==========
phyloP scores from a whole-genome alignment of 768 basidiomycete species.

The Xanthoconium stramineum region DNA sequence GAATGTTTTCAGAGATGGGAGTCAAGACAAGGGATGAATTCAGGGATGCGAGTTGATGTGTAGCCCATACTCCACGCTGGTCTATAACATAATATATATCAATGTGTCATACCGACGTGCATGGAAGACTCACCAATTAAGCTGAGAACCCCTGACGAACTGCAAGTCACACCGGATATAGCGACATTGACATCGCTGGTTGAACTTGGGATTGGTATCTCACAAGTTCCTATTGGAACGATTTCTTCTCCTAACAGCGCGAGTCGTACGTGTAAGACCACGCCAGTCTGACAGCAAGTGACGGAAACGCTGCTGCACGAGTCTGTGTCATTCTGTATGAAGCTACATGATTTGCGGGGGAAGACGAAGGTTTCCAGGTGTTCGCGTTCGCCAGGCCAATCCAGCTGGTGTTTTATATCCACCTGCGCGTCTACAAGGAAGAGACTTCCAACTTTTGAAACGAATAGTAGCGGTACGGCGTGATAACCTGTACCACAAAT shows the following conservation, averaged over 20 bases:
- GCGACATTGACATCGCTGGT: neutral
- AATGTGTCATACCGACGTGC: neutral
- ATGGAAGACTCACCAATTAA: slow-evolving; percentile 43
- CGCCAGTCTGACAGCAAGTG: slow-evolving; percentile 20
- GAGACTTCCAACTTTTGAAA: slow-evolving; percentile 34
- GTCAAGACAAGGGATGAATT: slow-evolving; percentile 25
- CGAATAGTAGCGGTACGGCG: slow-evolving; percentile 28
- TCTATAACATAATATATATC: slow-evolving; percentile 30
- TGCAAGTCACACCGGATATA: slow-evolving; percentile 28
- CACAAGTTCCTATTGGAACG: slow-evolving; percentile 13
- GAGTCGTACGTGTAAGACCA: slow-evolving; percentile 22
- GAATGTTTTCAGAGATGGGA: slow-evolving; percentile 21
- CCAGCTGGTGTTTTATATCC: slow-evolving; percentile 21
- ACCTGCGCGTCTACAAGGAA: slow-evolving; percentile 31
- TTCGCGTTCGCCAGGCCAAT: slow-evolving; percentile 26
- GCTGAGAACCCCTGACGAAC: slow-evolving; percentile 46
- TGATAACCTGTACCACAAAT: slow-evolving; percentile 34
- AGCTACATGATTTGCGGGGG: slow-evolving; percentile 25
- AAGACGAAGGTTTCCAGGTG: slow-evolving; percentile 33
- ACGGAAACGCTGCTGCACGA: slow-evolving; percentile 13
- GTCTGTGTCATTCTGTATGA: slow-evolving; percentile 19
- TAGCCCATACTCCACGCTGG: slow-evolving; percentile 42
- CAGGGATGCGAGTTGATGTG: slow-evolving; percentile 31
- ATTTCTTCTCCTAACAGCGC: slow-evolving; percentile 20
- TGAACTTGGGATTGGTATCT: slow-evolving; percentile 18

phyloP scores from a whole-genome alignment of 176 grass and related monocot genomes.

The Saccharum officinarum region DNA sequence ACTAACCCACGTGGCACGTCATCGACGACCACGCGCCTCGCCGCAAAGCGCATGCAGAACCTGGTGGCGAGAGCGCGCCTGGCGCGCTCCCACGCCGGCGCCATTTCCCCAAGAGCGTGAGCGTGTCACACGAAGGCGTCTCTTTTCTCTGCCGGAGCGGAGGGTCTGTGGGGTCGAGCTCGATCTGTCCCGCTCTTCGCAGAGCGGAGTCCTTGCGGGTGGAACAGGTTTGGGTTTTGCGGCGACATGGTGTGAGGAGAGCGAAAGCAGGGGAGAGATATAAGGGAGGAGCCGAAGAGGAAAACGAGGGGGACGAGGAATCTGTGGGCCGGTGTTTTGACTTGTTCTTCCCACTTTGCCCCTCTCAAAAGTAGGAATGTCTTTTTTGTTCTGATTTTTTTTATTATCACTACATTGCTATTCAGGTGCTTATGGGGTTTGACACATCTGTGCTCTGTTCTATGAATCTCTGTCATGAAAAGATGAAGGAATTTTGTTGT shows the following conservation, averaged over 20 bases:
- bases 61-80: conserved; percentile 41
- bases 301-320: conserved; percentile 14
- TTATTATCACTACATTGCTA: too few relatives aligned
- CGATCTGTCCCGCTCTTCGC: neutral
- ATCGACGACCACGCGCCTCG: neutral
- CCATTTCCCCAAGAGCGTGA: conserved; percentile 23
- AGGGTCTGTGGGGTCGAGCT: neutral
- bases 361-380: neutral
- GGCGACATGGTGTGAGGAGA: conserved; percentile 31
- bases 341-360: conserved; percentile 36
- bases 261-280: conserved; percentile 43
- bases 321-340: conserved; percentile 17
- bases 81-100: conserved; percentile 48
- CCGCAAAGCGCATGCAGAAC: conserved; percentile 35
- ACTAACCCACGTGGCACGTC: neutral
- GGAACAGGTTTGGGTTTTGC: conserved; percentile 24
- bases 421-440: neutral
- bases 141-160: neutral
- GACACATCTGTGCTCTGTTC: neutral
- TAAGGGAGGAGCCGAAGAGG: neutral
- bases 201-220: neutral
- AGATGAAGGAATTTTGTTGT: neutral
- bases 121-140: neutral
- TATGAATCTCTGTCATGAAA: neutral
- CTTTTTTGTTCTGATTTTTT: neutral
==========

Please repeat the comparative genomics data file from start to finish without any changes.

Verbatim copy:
phyloP scores from a whole-genome alignment of 768 basidiomycete species.

The Xanthoconium stramineum region DNA sequence GAATGTTTTCAGAGATGGGAGTCAAGACAAGGGATGAATTCAGGGATGCGAGTTGATGTGTAGCCCATACTCCACGCTGGTCTATAACATAATATATATCAATGTGTCATACCGACGTGCATGGAAGACTCACCAATTAAGCTGAGAACCCCTGACGAACTGCAAGTCACACCGGATATAGCGACATTGACATCGCTGGTTGAACTTGGGATTGGTATCTCACAAGTTCCTATTGGAACGATTTCTTCTCCTAACAGCGCGAGTCGTACGTGTAAGACCACGCCAGTCTGACAGCAAGTGACGGAAACGCTGCTGCACGAGTCTGTGTCATTCTGTATGAAGCTACATGATTTGCGGGGGAAGACGAAGGTTTCCAGGTGTTCGCGTTCGCCAGGCCAATCCAGCTGGTGTTTTATATCCACCTGCGCGTCTACAAGGAAGAGACTTCCAACTTTTGAAACGAATAGTAGCGGTACGGCGTGATAACCTGTACCACAAAT shows the following conservation, averaged over 20 bases:
- GCGACATTGACATCGCTGGT: neutral
- AATGTGTCATACCGACGTGC: neutral
- ATGGAAGACTCACCAATTAA: slow-evolving; percentile 43
- CGCCAGTCTGACAGCAAGTG: slow-evolving; percentile 20
- GAGACTTCCAACTTTTGAAA: slow-evolving; percentile 34
- GTCAAGACAAGGGATGAATT: slow-evolving; percentile 25
- CGAATAGTAGCGGTACGGCG: slow-evolving; percentile 28
- TCTATAACATAATATATATC: slow-evolving; percentile 30
- TGCAAGTCACACCGGATATA: slow-evolving; percentile 28
- CACAAGTTCCTATTGGAACG: slow-evolving; percentile 13
- GAGTCGTACGTGTAAGACCA: slow-evolving; percentile 22
- GAATGTTTTCAGAGATGGGA: slow-evolving; percentile 21
- CCAGCTGGTGTTTTATATCC: slow-evolving; percentile 21
- ACCTGCGCGTCTACAAGGAA: slow-evolving; percentile 31
- TTCGCGTTCGCCAGGCCAAT: slow-evolving; percentile 26
- GCTGAGAACCCCTGACGAAC: slow-evolving; percentile 46
- TGATAACCTGTACCACAAAT: slow-evolving; percentile 34
- AGCTACATGATTTGCGGGGG: slow-evolving; percentile 25
- AAGACGAAGGTTTCCAGGTG: slow-evolving; percentile 33
- ACGGAAACGCTGCTGCACGA: slow-evolving; percentile 13
- GTCTGTGTCATTCTGTATGA: slow-evolving; percentile 19
- TAGCCCATACTCCACGCTGG: slow-evolving; percentile 42
- CAGGGATGCGAGTTGATGTG: slow-evolving; percentile 31
- ATTTCTTCTCCTAACAGCGC: slow-evolving; percentile 20
- TGAACTTGGGATTGGTATCT: slow-evolving; percentile 18

phyloP scores from a whole-genome alignment of 176 grass and related monocot genomes.

The Saccharum officinarum region DNA sequence ACTAACCCACGTGGCACGTCATCGACGACCACGCGCCTCGCCGCAAAGCGCATGCAGAACCTGGTGGCGAGAGCGCGCCTGGCGCGCTCCCACGCCGGCGCCATTTCCCCAAGAGCGTGAGCGTGTCACACGAAGGCGTCTCTTTTCTCTGCCGGAGCGGAGGGTCTGTGGGGTCGAGCTCGATCTGTCCCGCTCTTCGCAGAGCGGAGTCCTTGCGGGTGGAACAGGTTTGGGTTTTGCGGCGACATGGTGTGAGGAGAGCGAAAGCAGGGGAGAGATATAAGGGAGGAGCCGAAGAGGAAAACGAGGGGGACGAGGAATCTGTGGGCCGGTGTTTTGACTTGTTCTTCCCACTTTGCCCCTCTCAAAAGTAGGAATGTCTTTTTTGTTCTGATTTTTTTTATTATCACTACATTGCTATTCAGGTGCTTATGGGGTTTGACACATCTGTGCTCTGTTCTATGAATCTCTGTCATGAAAAGATGAAGGAATTTTGTTGT shows the following conservation, averaged over 20 bases:
- bases 61-80: conserved; percentile 41
- bases 301-320: conserved; percentile 14
- TTATTATCACTACATTGCTA: too few relatives aligned
- CGATCTGTCCCGCTCTTCGC: neutral
- ATCGACGACCACGCGCCTCG: neutral
- CCATTTCCCCAAGAGCGTGA: conserved; percentile 23
- AGGGTCTGTGGGGTCGAGCT: neutral
- bases 361-380: neutral
- GGCGACATGGTGTGAGGAGA: conserved; percentile 31
- bases 341-360: conserved; percentile 36
- bases 261-280: conserved; percentile 43
- bases 321-340: conserved; percentile 17
- bases 81-100: conserved; percentile 48
- CCGCAAAGCGCATGCAGAAC: conserved; percentile 35
- ACTAACCCACGTGGCACGTC: neutral
- GGAACAGGTTTGGGTTTTGC: conserved; percentile 24
- bases 421-440: neutral
- bases 141-160: neutral
- GACACATCTGTGCTCTGTTC: neutral
- TAAGGGAGGAGCCGAAGAGG: neutral
- bases 201-220: neutral
- AGATGAAGGAATTTTGTTGT: neutral
- bases 121-140: neutral
- TATGAATCTCTGTCATGAAA: neutral
- CTTTTTTGTTCTGATTTTTT: neutral